By Paul Goldberg
Picador, 384 pages, $26
As the Age of Trump dawns, fictional Washington Post reporter William M. Katzenelenbogen finds himself broke and out of a job.
In his prime, the Russian American Katzenelenbogen – heck, let’s join novelist Paul Goldberg in calling him Bill – was an ace science investigative reporter, with the awards to prove it. For the past few years, though, he’s been exiled to the suburbs and functioning on autopilot. To the newspaper, eager to exchange this 52-year-old veteran for “three low-paid, tech-savvy youths,” that amounts to grounds for firing.
The far-fetched charge is insubordination. The one count in the indictment: Bill has fallen asleep during a board of supervisors’ meeting. But he seems not to have the will or energy to fight for his job. The firing is “the biggest betrayal in a life rife with them,” Goldberg writes, and it disgorges Bill into “the vast kingdom of uselessness.”
Goldberg’s debut novel, “The Yid” (2016), was a mordant comic fantasia about Soviet society. Set in 1953, in the midst of an anti-Semitic Stalinist purge, it mocked the worst excesses of the regime and its apparatchiks. Its hero was a Yiddish actor and onetime soldier who, along with a motley group of accomplices, dared to fight back. The book was a finalist for the National Jewish Book Award for Debut Fiction and the Sami Rohr Prize for Jewish Literature.
In “The Château,” Goldberg’s exuberant and wildly plotted second novel, being jobless leaves Bill free to journey to South Florida to investigate the death of his old Duke University roommate, the cosmetic surgeon Zbignew Wronski. Known as the “Butt God of Miami Beach,” for his area of specialization, Wronski either jumped, fell or was pushed from a balcony. Maybe Bill can coax a book out of the case.
Absent employment, though, he has no expense account. The obvious, if painful, solution is to call on his long-estranged father, Melsor Yakovlevich Katzenelenbogen (the surname means “cat’s elbow” in German), for a place to crash.
Theirs is a decidedly unsentimental reunion. Melsor is a former Soviet refusenik, a dissident poet whose ancestry is part Armenian, part Russian, part Jewish. In the Soviet Union, Bill admired his father’s courage. But the adjustment to America has been difficult for Melsor, who’s struggled to find work.
When Bill’s mother developed breast cancer, Melsor botched the handling of her medical care, precipitating her death. He later stood trial for Medicare fraud, just barely escaping conviction. He has since become an ardent Trump supporter. Now, in flyers plastered around the building, he pledges to make his condo building – the eponymous Château – great again.
But Melsor’s English remains faltering. So he’s happy to enlist the son who appears on his doorstep as a translator and ally in a fiercely farcical fight over the fate of the building and the corrupt condo board that controls it.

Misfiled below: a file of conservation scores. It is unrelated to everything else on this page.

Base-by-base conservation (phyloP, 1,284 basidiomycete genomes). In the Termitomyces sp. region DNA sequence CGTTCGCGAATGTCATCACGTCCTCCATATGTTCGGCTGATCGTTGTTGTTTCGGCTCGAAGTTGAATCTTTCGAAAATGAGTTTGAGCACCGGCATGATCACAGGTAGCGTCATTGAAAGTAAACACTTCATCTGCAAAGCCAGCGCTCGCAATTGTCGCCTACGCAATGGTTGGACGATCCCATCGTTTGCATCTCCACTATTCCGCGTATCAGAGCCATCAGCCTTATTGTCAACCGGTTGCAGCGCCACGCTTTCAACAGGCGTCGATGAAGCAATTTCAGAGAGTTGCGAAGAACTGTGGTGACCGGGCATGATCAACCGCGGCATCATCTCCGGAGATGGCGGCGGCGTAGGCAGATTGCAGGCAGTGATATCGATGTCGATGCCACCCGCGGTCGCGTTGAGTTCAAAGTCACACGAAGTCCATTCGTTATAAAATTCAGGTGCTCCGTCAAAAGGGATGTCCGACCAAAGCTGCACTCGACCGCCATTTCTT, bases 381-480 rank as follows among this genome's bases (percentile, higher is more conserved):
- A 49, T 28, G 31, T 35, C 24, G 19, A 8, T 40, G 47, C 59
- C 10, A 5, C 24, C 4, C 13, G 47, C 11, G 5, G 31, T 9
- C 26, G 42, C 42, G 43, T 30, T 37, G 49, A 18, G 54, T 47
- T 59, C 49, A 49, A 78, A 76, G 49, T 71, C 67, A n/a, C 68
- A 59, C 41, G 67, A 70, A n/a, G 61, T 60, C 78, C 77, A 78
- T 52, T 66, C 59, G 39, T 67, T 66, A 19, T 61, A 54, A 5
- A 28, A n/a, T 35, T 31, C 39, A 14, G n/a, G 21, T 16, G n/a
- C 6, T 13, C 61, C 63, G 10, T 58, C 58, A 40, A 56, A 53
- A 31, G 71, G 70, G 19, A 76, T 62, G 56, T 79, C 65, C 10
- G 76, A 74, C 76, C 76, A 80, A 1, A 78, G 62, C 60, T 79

Hijinks and disaster ensue, much of it purely absurdist. But there’s also some pointed satire of 21st century America, with its propensity for dishonesty and greed. Trump seems to epitomize these trends to Bill, and to Goldberg, who kicks off each section of the novel with an epigraph from Trump’s “The Art of the Deal.” Bill’s father has a different view. “[I]f you read him with an open mind,” Melsor says, “he is like Albert Camus.”
That’s funny. But Goldberg also worries, quite seriously, about “a convergence between East and West,” with “[a]uthoritarian strongmen…succeeding where proletarians had failed.” The United States, he suggests, may be “catching up” to Putin’s Russia.
There are fewer corpses in “The Château” than there were in “The Yid,” but it betrays a similar taste for multilingual mayhem, with passages in both German and Russian. Many of its characters are Russian immigrants, like Goldberg himself, at war with other Jews just a generation or two further removed from the Old Country. Goldberg, sometimes through Bill, duly translates. Or perhaps mistranslates – it’s impossible for the average reader to know.
Certainly, there are cultural collisions and misunderstandings aplenty, which Bill – born Ilya – tries to navigate. Can he help it if a prostitute mistakes him for another Ilya and proffers her services before he has time to object? Or that, when he feigns ignorance of Russian, condo residents conclude that he must be an FBI agent investigating the condo board’s various scams?
Bill himself is a sympathetic protagonist, though hardly a perfect one. “Bill’s life was clean, measured, mostly,” Goldberg writes. “He didn’t mispresent himself to sources, hardly ever slept with them, didn’t falsify, didn’t plagiarize, ever.”
There is a jumble of plot threads in “The Château,” not all of them satisfactorily resolved. In the midst of his chaotic transition, Bill is rekindling a romance with a much-younger former colleague, Gwen, herself fired from the Post many years earlier for fabrications. Meanwhile, his not-quite-ex-wife keeps texting him for the funds to pay off a lawyer and finalize their divorce. Then there’s the backstory of the dead surgeon, whose demise may stem from unorthodox sexual predilections.
Like the disintegrating condo building, “The Château” keeps threatening to collapse into total absurdity. In the end, though, it offers two takeaways for the early Age of Trump: a caution about the insidiously persistent lure of corruption and a vote for the courage to leap into the unknown.
Julia M. Klein, the Forward’s contributing book critic, was a finalist for the National Book Critics Circle’s Nona Balakian Citation for Excellence in Reviewing. Follow her on Twitter @JuliaMKlein